When I got up this morning, it was raining right down. The weather forecast said it would stop around 10:00 and be cloudy the rest of the day. With that info, I ate some breakfast, checked out of the hotel at 9:00, walked to the train station, and caught the 9:15 train south to Kungsbacka where I stopped walking on Wednesday. The train got there at 9:45, and unfortunately, it was still raining. I decided to sit around at the station until 10:00 and if it didn’t stop raining by then, I’d cover up my pack, put on my parka, and start walking. 10:00 came with no signs of a letup, so I covered up and off I went.
The route to Gothenburg followed a bike trail for the most part, with a couple of miles actually on the shoulders of the road. At about 12:00, it finally stopped raining so I stopped at a bus stop and took the parka off. The rest of the day stayed cloudy and cool, but no more rain.
I made it to my hotel at 4:00. It’s about a mile northeast of the city center, so I’ve knocked a mile off of tomorrow’s walking distance. Finally I have a favorable weather forecast after 10 days of intermittent rain everyday. It’s suppose to be partly cloudy and in the upper 60s for the next five days.
I can’t believe it’s already the weekend again. The days just fly by. So with that, I hope everyone had a great week and enjoy the weekend ahead. JB.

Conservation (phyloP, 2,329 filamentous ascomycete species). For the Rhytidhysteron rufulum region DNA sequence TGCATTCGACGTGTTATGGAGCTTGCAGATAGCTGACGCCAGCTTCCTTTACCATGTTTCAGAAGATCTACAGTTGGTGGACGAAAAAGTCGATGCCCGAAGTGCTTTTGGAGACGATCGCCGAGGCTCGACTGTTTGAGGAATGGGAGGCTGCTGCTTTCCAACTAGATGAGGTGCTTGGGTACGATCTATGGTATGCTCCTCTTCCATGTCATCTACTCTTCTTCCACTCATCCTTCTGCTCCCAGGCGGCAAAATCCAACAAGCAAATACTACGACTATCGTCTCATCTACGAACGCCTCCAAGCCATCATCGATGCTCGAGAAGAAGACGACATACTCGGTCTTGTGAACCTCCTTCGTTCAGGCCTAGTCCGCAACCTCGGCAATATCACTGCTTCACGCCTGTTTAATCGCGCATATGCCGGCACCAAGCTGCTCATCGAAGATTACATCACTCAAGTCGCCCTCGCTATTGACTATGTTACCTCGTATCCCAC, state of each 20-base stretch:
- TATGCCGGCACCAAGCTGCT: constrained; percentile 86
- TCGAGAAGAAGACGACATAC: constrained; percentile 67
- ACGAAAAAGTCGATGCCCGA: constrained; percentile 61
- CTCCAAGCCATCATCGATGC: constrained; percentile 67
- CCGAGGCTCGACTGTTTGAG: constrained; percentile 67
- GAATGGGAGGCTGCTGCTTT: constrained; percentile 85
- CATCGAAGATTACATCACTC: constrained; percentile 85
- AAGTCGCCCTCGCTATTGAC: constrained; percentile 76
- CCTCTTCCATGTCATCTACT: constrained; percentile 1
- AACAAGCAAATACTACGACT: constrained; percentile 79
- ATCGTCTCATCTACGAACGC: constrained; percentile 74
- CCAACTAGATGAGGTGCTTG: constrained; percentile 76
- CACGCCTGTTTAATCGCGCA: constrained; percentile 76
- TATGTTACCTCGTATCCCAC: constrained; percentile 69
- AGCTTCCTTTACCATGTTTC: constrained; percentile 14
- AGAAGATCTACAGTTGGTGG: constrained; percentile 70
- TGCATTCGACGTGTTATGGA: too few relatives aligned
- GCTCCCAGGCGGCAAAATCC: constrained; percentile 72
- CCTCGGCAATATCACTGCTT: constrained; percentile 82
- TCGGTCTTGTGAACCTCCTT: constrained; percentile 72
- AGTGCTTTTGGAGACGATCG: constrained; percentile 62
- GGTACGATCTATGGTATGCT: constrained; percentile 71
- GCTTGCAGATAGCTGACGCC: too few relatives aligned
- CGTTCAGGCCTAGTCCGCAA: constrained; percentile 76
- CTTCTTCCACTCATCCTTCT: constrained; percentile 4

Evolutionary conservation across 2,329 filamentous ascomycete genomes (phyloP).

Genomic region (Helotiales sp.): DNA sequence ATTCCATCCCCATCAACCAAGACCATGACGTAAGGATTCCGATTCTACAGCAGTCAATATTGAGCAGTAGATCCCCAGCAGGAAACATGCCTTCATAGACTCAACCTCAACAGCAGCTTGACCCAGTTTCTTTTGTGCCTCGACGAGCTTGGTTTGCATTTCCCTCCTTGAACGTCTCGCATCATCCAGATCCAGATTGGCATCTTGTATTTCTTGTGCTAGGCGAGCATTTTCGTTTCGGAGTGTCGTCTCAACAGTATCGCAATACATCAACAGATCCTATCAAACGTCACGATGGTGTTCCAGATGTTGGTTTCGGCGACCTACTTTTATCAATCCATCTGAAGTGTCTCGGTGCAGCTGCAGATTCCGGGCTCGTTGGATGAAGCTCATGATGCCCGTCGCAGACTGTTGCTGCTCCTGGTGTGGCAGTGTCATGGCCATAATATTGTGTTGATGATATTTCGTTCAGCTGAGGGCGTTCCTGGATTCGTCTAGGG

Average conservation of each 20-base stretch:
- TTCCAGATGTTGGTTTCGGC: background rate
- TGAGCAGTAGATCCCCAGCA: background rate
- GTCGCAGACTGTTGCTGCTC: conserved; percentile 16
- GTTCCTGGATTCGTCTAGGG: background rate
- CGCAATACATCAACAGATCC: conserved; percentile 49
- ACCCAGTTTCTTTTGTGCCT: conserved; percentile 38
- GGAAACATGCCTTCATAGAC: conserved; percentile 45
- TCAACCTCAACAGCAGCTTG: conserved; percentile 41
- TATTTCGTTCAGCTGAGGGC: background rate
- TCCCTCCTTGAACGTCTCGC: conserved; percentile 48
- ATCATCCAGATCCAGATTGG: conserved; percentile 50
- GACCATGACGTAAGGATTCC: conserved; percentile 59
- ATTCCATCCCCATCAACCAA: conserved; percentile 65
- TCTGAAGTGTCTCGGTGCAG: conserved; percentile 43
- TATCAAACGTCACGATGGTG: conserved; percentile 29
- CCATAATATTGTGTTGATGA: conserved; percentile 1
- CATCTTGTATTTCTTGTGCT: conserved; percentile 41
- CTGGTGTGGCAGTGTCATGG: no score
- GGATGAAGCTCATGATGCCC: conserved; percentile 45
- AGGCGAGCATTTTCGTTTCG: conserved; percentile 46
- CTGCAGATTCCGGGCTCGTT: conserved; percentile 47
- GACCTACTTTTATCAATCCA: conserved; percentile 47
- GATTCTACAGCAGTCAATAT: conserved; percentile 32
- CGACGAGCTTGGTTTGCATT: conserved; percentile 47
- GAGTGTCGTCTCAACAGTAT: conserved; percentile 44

Because of some difficulties with hotel arrangements that are too complicated to explain here, I took a day off today while I was staying in a Gothenburg hotel and will continue my walk on Friday. So today I slept in, had an awesome breakfast at the hotel, and then ventured out to see some sites in Gothenburg, Sweden’s second largest city behind the countries capital, Stockholm. The weather was overcast and breezy, but the rain held off until I’d finished with my site seeing.
Gothenburg is the largest port in Scandinavian. Canals run through the middle of town, but the main shipping port is outside the city. Like all the large cities I’ve visited in Europe, there is a heavy dose of public transportation. However, Gothenburg does not have a subway system due to the costs involved in building an underground system this close to the ocean. But they make up for it with thousands of trains, trolleys, busses, and taxis. And it appears the cool temperatures don’t keep people from dining outside because the sidewalk cafes were numerous and packed, even on a Thursday. I walked around the city center, checked out some busy shopping areas, and took a few pictures as I went.